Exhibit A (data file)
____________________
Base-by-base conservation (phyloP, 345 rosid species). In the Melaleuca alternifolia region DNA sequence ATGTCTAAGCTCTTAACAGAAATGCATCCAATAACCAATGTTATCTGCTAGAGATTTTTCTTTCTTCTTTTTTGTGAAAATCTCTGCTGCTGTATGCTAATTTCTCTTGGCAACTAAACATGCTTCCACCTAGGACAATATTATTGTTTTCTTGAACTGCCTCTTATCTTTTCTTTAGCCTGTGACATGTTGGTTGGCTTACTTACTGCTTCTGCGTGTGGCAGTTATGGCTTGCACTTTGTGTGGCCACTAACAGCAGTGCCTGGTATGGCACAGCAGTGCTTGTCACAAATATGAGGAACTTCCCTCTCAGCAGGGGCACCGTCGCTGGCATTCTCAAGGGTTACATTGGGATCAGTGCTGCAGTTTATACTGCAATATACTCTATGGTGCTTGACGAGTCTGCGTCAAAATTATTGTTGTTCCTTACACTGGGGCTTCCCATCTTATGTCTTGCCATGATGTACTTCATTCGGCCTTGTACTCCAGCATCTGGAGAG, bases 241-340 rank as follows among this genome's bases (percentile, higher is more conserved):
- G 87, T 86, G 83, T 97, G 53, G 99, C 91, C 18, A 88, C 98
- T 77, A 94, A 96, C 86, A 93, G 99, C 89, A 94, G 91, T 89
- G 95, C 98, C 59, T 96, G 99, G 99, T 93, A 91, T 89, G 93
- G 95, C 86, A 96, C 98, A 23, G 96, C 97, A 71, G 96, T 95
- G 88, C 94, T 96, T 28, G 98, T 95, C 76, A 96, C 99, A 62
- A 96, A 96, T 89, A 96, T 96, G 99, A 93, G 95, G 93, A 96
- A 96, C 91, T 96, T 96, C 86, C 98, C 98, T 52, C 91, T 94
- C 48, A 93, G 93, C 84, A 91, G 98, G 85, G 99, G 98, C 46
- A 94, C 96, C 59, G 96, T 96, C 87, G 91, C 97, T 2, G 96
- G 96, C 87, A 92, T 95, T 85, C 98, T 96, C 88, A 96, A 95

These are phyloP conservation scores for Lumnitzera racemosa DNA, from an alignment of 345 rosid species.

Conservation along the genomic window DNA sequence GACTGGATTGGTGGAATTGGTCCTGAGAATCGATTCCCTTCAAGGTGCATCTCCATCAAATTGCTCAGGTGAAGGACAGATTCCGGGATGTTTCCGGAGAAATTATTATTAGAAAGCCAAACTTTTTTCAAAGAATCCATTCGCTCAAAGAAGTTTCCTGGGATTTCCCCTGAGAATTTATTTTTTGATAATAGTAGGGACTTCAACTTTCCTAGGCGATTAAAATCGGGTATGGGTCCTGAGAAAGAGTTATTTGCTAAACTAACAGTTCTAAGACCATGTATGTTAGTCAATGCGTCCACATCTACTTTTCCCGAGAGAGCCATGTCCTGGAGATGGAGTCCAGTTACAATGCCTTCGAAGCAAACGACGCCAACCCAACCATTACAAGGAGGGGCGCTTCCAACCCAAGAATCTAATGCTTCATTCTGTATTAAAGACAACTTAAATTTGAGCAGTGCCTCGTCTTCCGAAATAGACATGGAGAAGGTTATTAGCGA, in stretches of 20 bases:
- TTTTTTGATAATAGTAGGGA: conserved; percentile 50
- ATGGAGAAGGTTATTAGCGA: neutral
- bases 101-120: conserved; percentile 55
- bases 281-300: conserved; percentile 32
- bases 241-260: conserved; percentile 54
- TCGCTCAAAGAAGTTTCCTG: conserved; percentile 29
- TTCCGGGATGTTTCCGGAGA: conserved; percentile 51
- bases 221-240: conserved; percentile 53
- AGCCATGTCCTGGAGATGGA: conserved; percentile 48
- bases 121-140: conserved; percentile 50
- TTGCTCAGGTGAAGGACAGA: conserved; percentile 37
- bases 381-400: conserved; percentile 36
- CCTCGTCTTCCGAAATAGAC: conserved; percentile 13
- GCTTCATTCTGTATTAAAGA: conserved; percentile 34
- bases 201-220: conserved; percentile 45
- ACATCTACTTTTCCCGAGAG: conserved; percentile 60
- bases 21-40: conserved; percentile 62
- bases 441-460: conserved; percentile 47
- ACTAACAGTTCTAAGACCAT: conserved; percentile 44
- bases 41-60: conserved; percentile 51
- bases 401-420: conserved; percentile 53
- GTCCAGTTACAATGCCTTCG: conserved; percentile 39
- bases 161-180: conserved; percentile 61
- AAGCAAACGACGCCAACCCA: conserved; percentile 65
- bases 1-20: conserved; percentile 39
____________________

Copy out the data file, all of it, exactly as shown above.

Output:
Base-by-base conservation (phyloP, 345 rosid species). In the Melaleuca alternifolia region DNA sequence ATGTCTAAGCTCTTAACAGAAATGCATCCAATAACCAATGTTATCTGCTAGAGATTTTTCTTTCTTCTTTTTTGTGAAAATCTCTGCTGCTGTATGCTAATTTCTCTTGGCAACTAAACATGCTTCCACCTAGGACAATATTATTGTTTTCTTGAACTGCCTCTTATCTTTTCTTTAGCCTGTGACATGTTGGTTGGCTTACTTACTGCTTCTGCGTGTGGCAGTTATGGCTTGCACTTTGTGTGGCCACTAACAGCAGTGCCTGGTATGGCACAGCAGTGCTTGTCACAAATATGAGGAACTTCCCTCTCAGCAGGGGCACCGTCGCTGGCATTCTCAAGGGTTACATTGGGATCAGTGCTGCAGTTTATACTGCAATATACTCTATGGTGCTTGACGAGTCTGCGTCAAAATTATTGTTGTTCCTTACACTGGGGCTTCCCATCTTATGTCTTGCCATGATGTACTTCATTCGGCCTTGTACTCCAGCATCTGGAGAG, bases 241-340 rank as follows among this genome's bases (percentile, higher is more conserved):
- G 87, T 86, G 83, T 97, G 53, G 99, C 91, C 18, A 88, C 98
- T 77, A 94, A 96, C 86, A 93, G 99, C 89, A 94, G 91, T 89
- G 95, C 98, C 59, T 96, G 99, G 99, T 93, A 91, T 89, G 93
- G 95, C 86, A 96, C 98, A 23, G 96, C 97, A 71, G 96, T 95
- G 88, C 94, T 96, T 28, G 98, T 95, C 76, A 96, C 99, A 62
- A 96, A 96, T 89, A 96, T 96, G 99, A 93, G 95, G 93, A 96
- A 96, C 91, T 96, T 96, C 86, C 98, C 98, T 52, C 91, T 94
- C 48, A 93, G 93, C 84, A 91, G 98, G 85, G 99, G 98, C 46
- A 94, C 96, C 59, G 96, T 96, C 87, G 91, C 97, T 2, G 96
- G 96, C 87, A 92, T 95, T 85, C 98, T 96, C 88, A 96, A 95

These are phyloP conservation scores for Lumnitzera racemosa DNA, from an alignment of 345 rosid species.

Conservation along the genomic window DNA sequence GACTGGATTGGTGGAATTGGTCCTGAGAATCGATTCCCTTCAAGGTGCATCTCCATCAAATTGCTCAGGTGAAGGACAGATTCCGGGATGTTTCCGGAGAAATTATTATTAGAAAGCCAAACTTTTTTCAAAGAATCCATTCGCTCAAAGAAGTTTCCTGGGATTTCCCCTGAGAATTTATTTTTTGATAATAGTAGGGACTTCAACTTTCCTAGGCGATTAAAATCGGGTATGGGTCCTGAGAAAGAGTTATTTGCTAAACTAACAGTTCTAAGACCATGTATGTTAGTCAATGCGTCCACATCTACTTTTCCCGAGAGAGCCATGTCCTGGAGATGGAGTCCAGTTACAATGCCTTCGAAGCAAACGACGCCAACCCAACCATTACAAGGAGGGGCGCTTCCAACCCAAGAATCTAATGCTTCATTCTGTATTAAAGACAACTTAAATTTGAGCAGTGCCTCGTCTTCCGAAATAGACATGGAGAAGGTTATTAGCGA, in stretches of 20 bases:
- TTTTTTGATAATAGTAGGGA: conserved; percentile 50
- ATGGAGAAGGTTATTAGCGA: neutral
- bases 101-120: conserved; percentile 55
- bases 281-300: conserved; percentile 32
- bases 241-260: conserved; percentile 54
- TCGCTCAAAGAAGTTTCCTG: conserved; percentile 29
- TTCCGGGATGTTTCCGGAGA: conserved; percentile 51
- bases 221-240: conserved; percentile 53
- AGCCATGTCCTGGAGATGGA: conserved; percentile 48
- bases 121-140: conserved; percentile 50
- TTGCTCAGGTGAAGGACAGA: conserved; percentile 37
- bases 381-400: conserved; percentile 36
- CCTCGTCTTCCGAAATAGAC: conserved; percentile 13
- GCTTCATTCTGTATTAAAGA: conserved; percentile 34
- bases 201-220: conserved; percentile 45
- ACATCTACTTTTCCCGAGAG: conserved; percentile 60
- bases 21-40: conserved; percentile 62
- bases 441-460: conserved; percentile 47
- ACTAACAGTTCTAAGACCAT: conserved; percentile 44
- bases 41-60: conserved; percentile 51
- bases 401-420: conserved; percentile 53
- GTCCAGTTACAATGCCTTCG: conserved; percentile 39
- bases 161-180: conserved; percentile 61
- AAGCAAACGACGCCAACCCA: conserved; percentile 65
- bases 1-20: conserved; percentile 39